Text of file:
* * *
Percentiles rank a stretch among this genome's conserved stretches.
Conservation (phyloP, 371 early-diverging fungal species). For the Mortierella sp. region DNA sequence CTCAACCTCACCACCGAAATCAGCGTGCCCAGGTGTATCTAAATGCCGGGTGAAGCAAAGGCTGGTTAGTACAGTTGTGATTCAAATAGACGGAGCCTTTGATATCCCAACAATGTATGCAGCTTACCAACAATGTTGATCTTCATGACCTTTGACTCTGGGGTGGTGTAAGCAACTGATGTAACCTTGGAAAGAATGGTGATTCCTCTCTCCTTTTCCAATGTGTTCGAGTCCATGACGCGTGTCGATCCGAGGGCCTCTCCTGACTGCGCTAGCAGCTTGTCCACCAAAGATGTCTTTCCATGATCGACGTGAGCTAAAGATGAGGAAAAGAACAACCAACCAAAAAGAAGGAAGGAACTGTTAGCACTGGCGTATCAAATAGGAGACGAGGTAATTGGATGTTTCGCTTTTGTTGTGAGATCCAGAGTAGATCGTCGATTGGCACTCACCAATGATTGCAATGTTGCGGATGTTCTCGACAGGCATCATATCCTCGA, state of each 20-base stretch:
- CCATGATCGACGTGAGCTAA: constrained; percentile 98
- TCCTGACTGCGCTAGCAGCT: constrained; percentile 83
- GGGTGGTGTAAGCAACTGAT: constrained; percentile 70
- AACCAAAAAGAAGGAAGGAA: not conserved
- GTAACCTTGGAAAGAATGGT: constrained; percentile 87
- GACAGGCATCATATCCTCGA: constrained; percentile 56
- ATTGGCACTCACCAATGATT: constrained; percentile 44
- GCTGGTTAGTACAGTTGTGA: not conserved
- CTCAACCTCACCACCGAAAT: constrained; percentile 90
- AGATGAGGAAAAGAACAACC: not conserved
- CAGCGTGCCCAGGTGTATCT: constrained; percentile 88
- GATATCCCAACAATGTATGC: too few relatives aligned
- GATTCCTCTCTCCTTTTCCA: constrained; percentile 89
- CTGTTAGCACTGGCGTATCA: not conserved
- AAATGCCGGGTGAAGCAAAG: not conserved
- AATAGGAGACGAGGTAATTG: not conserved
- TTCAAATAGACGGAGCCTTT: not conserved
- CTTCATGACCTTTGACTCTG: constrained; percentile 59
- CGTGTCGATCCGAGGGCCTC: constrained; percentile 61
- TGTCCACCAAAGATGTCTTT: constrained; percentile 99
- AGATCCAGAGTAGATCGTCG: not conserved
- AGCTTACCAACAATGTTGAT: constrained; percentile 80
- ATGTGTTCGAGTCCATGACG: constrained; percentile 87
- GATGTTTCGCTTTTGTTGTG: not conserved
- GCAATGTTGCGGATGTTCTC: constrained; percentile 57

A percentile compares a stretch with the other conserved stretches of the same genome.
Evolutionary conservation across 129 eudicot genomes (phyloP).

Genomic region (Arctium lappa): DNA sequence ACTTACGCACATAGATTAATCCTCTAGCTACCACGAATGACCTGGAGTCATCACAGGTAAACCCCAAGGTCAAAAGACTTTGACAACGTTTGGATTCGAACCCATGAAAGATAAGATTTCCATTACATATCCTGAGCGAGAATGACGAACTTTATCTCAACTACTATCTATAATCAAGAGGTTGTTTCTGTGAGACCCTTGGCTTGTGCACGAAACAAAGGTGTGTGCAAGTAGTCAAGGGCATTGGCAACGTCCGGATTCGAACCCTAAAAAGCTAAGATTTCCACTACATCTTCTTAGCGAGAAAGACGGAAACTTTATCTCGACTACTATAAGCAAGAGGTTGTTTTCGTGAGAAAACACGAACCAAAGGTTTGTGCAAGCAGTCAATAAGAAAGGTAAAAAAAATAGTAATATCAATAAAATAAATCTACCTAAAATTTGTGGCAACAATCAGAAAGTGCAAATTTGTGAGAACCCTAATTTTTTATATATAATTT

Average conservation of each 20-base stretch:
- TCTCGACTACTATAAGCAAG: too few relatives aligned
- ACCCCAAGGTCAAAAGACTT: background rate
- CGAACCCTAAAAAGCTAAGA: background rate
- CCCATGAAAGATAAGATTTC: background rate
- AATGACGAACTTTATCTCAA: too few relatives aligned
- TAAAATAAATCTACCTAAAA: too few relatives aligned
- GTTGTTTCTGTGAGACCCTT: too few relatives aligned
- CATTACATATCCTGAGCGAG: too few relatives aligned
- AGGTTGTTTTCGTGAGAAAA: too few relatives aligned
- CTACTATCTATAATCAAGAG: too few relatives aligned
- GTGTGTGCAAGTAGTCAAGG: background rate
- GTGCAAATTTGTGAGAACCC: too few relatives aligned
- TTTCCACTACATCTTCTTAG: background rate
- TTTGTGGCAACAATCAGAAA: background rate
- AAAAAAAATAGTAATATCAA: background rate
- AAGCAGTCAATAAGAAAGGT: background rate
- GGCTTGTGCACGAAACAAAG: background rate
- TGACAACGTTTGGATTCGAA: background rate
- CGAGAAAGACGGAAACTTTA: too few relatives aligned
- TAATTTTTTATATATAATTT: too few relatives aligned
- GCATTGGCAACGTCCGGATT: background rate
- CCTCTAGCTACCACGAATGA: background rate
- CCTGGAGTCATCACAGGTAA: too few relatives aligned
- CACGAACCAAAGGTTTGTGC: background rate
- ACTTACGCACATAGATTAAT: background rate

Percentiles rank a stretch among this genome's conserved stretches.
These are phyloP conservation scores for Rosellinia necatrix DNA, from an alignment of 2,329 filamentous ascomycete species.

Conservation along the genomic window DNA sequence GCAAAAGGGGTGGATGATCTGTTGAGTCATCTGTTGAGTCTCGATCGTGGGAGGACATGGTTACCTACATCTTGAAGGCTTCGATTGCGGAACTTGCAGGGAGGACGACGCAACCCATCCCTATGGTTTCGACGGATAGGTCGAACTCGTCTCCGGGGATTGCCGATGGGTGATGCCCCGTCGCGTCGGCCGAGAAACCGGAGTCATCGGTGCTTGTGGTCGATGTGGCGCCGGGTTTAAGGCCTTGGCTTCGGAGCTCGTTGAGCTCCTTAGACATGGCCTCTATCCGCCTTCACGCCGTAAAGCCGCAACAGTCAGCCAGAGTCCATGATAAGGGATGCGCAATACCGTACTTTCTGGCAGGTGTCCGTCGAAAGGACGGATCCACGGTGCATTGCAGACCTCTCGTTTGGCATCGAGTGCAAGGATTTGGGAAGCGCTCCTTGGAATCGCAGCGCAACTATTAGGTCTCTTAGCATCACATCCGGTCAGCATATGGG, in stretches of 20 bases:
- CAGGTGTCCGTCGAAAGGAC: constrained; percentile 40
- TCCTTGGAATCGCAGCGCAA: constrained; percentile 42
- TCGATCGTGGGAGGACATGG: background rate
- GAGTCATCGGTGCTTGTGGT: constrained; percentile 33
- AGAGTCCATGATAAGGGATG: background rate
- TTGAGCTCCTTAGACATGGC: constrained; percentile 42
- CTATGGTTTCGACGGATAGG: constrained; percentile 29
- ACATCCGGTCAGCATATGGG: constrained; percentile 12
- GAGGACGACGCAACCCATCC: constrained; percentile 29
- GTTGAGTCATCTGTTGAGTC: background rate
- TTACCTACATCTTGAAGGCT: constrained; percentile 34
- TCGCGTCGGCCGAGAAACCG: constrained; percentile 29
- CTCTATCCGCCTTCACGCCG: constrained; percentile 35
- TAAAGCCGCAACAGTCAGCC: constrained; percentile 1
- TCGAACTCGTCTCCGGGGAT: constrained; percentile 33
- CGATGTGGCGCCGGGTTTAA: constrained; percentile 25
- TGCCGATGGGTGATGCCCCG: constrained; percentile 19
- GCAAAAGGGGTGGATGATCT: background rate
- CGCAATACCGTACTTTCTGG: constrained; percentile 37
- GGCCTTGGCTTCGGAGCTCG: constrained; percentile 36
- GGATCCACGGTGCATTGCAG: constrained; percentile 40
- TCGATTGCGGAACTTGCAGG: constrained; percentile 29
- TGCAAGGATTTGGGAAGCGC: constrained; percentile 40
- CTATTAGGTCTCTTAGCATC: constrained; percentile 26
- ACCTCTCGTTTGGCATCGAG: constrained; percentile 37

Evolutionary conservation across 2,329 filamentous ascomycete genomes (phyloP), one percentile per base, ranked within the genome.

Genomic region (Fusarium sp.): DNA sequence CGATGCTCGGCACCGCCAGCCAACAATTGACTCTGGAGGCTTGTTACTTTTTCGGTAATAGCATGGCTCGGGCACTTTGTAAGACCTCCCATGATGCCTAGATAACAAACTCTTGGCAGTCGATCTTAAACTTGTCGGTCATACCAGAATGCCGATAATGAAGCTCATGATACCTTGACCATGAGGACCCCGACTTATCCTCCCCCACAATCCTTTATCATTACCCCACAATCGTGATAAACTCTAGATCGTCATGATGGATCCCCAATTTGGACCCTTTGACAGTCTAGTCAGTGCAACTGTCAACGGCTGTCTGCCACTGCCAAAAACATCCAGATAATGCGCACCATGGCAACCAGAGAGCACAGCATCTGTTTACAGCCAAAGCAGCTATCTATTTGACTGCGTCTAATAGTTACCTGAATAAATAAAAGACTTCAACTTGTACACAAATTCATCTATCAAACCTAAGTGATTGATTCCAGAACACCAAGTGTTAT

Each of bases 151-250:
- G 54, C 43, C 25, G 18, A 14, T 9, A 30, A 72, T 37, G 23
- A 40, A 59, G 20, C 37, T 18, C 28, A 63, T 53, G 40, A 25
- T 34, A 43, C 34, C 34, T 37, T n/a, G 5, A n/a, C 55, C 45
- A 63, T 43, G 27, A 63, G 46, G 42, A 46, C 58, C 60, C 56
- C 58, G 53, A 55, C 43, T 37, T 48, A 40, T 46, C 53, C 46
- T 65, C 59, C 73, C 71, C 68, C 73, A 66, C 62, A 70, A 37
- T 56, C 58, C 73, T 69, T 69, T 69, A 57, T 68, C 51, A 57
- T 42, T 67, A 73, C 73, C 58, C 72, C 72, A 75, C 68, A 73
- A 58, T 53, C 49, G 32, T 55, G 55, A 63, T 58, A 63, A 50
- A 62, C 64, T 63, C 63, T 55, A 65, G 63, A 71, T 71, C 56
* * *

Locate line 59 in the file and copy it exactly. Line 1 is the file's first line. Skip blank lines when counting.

Conservation along the genomic window DNA sequence GCAAAAGGGGTGGATGATCTGTTGAGTCATCTGTTGAGTCTCGATCGTGGGAGGACATGGTTACCTACATCTTGAAGGCTTCGATTGCGGAACTTGCAGGGAGGACGACGCAACCCATCCCTATGGTTTCGACGGATAGGTCGAACTCGTCTCCGGGGATTGCCGATGGGTGATGCCCCGTCGCGTCGGCCGAGAAACCGGAGTCATCGGTGCTTGTGGTCGATGTGGCGCCGGGTTTAAGGCCTTGGCTTCGGAGCTCGTTGAGCTCCTTAGACATGGCCTCTATCCGCCTTCACGCCGTAAAGCCGCAACAGTCAGCCAGAGTCCATGATAAGGGATGCGCAATACCGTACTTTCTGGCAGGTGTCCGTCGAAAGGACGGATCCACGGTGCATTGCAGACCTCTCGTTTGGCATCGAGTGCAAGGATTTGGGAAGCGCTCCTTGGAATCGCAGCGCAACTATTAGGTCTCTTAGCATCACATCCGGTCAGCATATGGG, in stretches of 20 bases: